I’ve added code to my plugin. Why is nothing happening?

This is probably because you haven’t hooked your code to an action or filter hook. Until you do that, nothing will happen.

When I edit my plugin and check my site, I get a white screen. Help!

You’ve probably added some code that’s got an error in it somewhere. PHP is an unforgiving language, and this might be as minor as a semicolon in the wrong place.

Try turning on WP_DEBUG in your wp-config.php file, and you’ll see a message telling you where the error is. Then you can fix it.

When I activate my plugin, I get an error message telling me too many headers have been output. What does this mean?

All this normally means is that there are too many empty lines in your plugin file. Go back and check there are no empty lines at the beginning of the file.

If that doesn’t fix it, try turning on WP_DEBUG.

Where can I find out more about developing plugins?

We have lots of tutorials and courses helping you to build all kinds of plugins here on Envato Tuts+. See if you can find anything that inspires you.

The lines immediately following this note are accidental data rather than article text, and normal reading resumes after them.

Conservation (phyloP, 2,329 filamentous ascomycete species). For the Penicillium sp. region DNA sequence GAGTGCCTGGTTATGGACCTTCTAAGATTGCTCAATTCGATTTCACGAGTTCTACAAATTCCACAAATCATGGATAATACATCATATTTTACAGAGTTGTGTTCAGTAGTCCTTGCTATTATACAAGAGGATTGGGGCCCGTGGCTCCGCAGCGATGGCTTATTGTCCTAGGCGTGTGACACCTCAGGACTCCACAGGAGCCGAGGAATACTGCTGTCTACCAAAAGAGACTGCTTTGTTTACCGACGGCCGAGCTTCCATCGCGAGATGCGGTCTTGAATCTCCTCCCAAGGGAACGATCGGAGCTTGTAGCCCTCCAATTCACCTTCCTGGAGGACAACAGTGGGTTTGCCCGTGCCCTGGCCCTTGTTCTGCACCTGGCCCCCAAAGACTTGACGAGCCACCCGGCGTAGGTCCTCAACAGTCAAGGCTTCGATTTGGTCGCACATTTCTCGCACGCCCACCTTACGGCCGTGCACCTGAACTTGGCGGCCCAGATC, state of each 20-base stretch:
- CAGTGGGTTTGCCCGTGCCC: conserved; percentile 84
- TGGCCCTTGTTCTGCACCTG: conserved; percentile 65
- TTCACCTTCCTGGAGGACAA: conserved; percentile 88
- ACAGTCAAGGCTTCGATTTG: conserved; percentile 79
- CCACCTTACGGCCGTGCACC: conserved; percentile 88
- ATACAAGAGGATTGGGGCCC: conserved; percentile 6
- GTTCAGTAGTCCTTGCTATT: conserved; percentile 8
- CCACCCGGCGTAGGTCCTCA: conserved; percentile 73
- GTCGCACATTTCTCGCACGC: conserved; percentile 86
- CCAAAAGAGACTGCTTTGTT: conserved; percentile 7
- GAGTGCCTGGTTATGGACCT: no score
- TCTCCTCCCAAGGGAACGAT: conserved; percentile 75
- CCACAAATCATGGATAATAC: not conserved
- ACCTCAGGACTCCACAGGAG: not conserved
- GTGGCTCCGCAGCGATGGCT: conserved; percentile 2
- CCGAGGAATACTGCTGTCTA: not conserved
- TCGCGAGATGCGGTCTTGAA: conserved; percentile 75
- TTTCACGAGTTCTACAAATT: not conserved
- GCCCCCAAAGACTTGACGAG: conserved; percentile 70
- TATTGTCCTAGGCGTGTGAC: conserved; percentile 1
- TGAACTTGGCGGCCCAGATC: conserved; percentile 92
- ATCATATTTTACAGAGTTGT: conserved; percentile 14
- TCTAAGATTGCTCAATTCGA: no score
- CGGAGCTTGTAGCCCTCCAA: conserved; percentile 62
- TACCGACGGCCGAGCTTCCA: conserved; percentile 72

tutsplus plugins coursestutsplus plugins coursestutsplus plugins courses

Where can I download plugins for my site?

You can choose from thousands of free plugins in the WordPress plugin directory. You can also buy third-party plugins from CodeCanyon. Always buy plugins from a reputable supplier so you can be sure they follow WordPress coding standards and don’t contain malicious code.


Plugins will turn your site from a simple blog into a powerful website that includes advanced features and is secure and robust. Try adding plugins to your site today and coding your own to see how you can use plugins to improve your WordPress site.

The Best WordPress Themes and Plugins on Envato Market

Explore thousands of the best WordPress themes ever created on ThemeForest and leading WordPress plugins on CodeCanyon. Purchase these high-quality WordPress themes and plugins and improve your website experience for you and your visitors. 

Popular WordPress themes on ThemeForestPopular WordPress themes on ThemeForestPopular WordPress themes on ThemeForest

Here are a few of the best-selling and up-and-coming WordPress themes and plugins available for 2020.